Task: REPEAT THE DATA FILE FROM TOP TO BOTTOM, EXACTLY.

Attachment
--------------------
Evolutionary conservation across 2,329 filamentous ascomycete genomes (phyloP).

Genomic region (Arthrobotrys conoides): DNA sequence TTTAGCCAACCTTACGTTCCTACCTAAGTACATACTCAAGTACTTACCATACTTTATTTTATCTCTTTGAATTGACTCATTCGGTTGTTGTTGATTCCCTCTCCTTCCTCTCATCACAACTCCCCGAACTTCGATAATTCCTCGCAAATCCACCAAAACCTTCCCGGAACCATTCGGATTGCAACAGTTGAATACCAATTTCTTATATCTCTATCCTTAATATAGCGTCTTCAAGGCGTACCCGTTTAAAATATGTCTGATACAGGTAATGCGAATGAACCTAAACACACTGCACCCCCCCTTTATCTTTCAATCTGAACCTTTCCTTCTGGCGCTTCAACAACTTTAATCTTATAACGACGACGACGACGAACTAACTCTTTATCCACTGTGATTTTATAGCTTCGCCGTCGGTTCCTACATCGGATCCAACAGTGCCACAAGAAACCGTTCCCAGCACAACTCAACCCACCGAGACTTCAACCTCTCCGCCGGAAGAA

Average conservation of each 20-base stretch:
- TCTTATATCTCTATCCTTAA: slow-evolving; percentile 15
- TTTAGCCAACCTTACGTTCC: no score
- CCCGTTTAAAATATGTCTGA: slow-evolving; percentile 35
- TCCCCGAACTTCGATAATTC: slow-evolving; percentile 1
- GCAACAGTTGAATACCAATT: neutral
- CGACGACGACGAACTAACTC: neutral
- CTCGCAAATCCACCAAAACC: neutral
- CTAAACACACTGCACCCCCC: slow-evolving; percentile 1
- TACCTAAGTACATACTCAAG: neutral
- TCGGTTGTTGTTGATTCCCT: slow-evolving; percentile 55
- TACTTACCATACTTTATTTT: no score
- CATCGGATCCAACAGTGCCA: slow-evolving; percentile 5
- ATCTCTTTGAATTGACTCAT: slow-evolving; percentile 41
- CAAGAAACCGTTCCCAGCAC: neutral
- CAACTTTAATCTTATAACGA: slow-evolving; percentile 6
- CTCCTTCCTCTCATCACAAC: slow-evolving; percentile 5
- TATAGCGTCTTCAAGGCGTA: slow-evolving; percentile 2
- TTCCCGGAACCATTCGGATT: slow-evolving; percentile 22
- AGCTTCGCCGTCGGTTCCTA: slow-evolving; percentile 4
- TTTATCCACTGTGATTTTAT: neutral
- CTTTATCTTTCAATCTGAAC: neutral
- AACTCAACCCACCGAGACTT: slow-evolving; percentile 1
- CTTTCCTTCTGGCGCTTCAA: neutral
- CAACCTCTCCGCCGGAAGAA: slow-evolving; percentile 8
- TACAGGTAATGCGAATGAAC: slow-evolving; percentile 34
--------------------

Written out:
Evolutionary conservation across 2,329 filamentous ascomycete genomes (phyloP).

Genomic region (Arthrobotrys conoides): DNA sequence TTTAGCCAACCTTACGTTCCTACCTAAGTACATACTCAAGTACTTACCATACTTTATTTTATCTCTTTGAATTGACTCATTCGGTTGTTGTTGATTCCCTCTCCTTCCTCTCATCACAACTCCCCGAACTTCGATAATTCCTCGCAAATCCACCAAAACCTTCCCGGAACCATTCGGATTGCAACAGTTGAATACCAATTTCTTATATCTCTATCCTTAATATAGCGTCTTCAAGGCGTACCCGTTTAAAATATGTCTGATACAGGTAATGCGAATGAACCTAAACACACTGCACCCCCCCTTTATCTTTCAATCTGAACCTTTCCTTCTGGCGCTTCAACAACTTTAATCTTATAACGACGACGACGACGAACTAACTCTTTATCCACTGTGATTTTATAGCTTCGCCGTCGGTTCCTACATCGGATCCAACAGTGCCACAAGAAACCGTTCCCAGCACAACTCAACCCACCGAGACTTCAACCTCTCCGCCGGAAGAA

Average conservation of each 20-base stretch:
- TCTTATATCTCTATCCTTAA: slow-evolving; percentile 15
- TTTAGCCAACCTTACGTTCC: no score
- CCCGTTTAAAATATGTCTGA: slow-evolving; percentile 35
- TCCCCGAACTTCGATAATTC: slow-evolving; percentile 1
- GCAACAGTTGAATACCAATT: neutral
- CGACGACGACGAACTAACTC: neutral
- CTCGCAAATCCACCAAAACC: neutral
- CTAAACACACTGCACCCCCC: slow-evolving; percentile 1
- TACCTAAGTACATACTCAAG: neutral
- TCGGTTGTTGTTGATTCCCT: slow-evolving; percentile 55
- TACTTACCATACTTTATTTT: no score
- CATCGGATCCAACAGTGCCA: slow-evolving; percentile 5
- ATCTCTTTGAATTGACTCAT: slow-evolving; percentile 41
- CAAGAAACCGTTCCCAGCAC: neutral
- CAACTTTAATCTTATAACGA: slow-evolving; percentile 6
- CTCCTTCCTCTCATCACAAC: slow-evolving; percentile 5
- TATAGCGTCTTCAAGGCGTA: slow-evolving; percentile 2
- TTCCCGGAACCATTCGGATT: slow-evolving; percentile 22
- AGCTTCGCCGTCGGTTCCTA: slow-evolving; percentile 4
- TTTATCCACTGTGATTTTAT: neutral
- CTTTATCTTTCAATCTGAAC: neutral
- AACTCAACCCACCGAGACTT: slow-evolving; percentile 1
- CTTTCCTTCTGGCGCTTCAA: neutral
- CAACCTCTCCGCCGGAAGAA: slow-evolving; percentile 8
- TACAGGTAATGCGAATGAAC: slow-evolving; percentile 34